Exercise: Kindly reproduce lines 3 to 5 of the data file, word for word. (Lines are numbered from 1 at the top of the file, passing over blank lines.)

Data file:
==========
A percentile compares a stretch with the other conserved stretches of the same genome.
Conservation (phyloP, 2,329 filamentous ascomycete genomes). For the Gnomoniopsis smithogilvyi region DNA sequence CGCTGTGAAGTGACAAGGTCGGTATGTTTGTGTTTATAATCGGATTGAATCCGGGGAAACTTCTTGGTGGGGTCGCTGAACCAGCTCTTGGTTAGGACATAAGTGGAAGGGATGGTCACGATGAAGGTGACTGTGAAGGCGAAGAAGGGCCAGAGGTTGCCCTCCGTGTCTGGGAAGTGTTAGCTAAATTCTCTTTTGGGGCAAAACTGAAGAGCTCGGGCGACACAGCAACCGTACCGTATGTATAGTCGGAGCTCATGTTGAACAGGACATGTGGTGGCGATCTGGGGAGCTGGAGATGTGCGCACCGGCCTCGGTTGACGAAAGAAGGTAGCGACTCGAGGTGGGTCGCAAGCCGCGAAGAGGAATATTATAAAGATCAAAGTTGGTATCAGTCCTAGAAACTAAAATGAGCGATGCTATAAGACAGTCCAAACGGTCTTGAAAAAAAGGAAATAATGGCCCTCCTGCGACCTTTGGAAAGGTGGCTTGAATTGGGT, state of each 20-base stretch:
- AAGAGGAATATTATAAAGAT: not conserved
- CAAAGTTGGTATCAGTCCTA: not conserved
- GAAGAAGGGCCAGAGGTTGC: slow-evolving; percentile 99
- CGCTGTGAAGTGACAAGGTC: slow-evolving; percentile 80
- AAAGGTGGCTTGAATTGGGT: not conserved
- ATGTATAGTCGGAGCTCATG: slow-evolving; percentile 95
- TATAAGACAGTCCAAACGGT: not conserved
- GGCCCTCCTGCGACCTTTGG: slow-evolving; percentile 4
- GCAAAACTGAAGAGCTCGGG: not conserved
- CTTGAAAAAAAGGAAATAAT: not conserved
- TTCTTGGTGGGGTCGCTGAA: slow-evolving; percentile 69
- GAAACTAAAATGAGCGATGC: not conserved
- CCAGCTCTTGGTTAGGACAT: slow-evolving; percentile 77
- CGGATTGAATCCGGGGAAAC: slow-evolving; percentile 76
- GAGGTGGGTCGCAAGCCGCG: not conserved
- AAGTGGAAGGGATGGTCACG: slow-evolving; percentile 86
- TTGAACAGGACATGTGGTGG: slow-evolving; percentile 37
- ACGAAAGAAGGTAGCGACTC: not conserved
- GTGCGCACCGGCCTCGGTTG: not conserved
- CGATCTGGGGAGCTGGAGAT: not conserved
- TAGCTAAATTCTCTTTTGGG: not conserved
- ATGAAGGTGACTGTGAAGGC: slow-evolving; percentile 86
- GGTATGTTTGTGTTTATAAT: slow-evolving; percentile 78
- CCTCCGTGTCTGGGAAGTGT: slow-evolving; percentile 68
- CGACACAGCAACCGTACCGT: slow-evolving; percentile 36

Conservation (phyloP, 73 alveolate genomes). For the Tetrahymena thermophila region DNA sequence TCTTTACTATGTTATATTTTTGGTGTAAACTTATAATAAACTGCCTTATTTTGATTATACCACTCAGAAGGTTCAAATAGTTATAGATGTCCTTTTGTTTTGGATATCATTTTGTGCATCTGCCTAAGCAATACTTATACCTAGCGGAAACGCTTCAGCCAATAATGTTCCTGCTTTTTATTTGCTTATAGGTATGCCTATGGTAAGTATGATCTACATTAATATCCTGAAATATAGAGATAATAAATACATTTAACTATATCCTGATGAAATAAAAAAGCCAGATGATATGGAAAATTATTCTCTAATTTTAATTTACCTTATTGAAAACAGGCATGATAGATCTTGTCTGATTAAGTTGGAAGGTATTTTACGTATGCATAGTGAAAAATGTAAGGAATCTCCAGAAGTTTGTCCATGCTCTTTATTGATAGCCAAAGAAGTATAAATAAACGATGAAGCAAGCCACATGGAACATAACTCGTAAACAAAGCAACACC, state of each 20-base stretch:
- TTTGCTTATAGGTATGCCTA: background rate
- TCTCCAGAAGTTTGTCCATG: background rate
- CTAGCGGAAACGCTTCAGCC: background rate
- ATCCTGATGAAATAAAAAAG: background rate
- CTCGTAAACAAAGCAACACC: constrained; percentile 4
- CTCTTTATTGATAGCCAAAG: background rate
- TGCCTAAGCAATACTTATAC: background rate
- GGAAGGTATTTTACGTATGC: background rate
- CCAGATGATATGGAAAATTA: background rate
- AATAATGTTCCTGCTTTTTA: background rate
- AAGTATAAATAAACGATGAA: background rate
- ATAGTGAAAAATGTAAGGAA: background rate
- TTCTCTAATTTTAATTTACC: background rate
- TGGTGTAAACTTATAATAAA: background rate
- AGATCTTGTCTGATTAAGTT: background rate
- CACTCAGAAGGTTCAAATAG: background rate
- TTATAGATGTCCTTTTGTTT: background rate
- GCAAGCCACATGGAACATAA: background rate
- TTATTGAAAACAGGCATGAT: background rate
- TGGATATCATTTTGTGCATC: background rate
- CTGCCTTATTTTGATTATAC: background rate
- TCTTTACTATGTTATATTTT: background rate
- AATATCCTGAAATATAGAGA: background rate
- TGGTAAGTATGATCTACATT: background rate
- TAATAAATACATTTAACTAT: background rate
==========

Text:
- AAGAGGAATATTATAAAGAT: not conserved
- CAAAGTTGGTATCAGTCCTA: not conserved
- GAAGAAGGGCCAGAGGTTGC: slow-evolving; percentile 99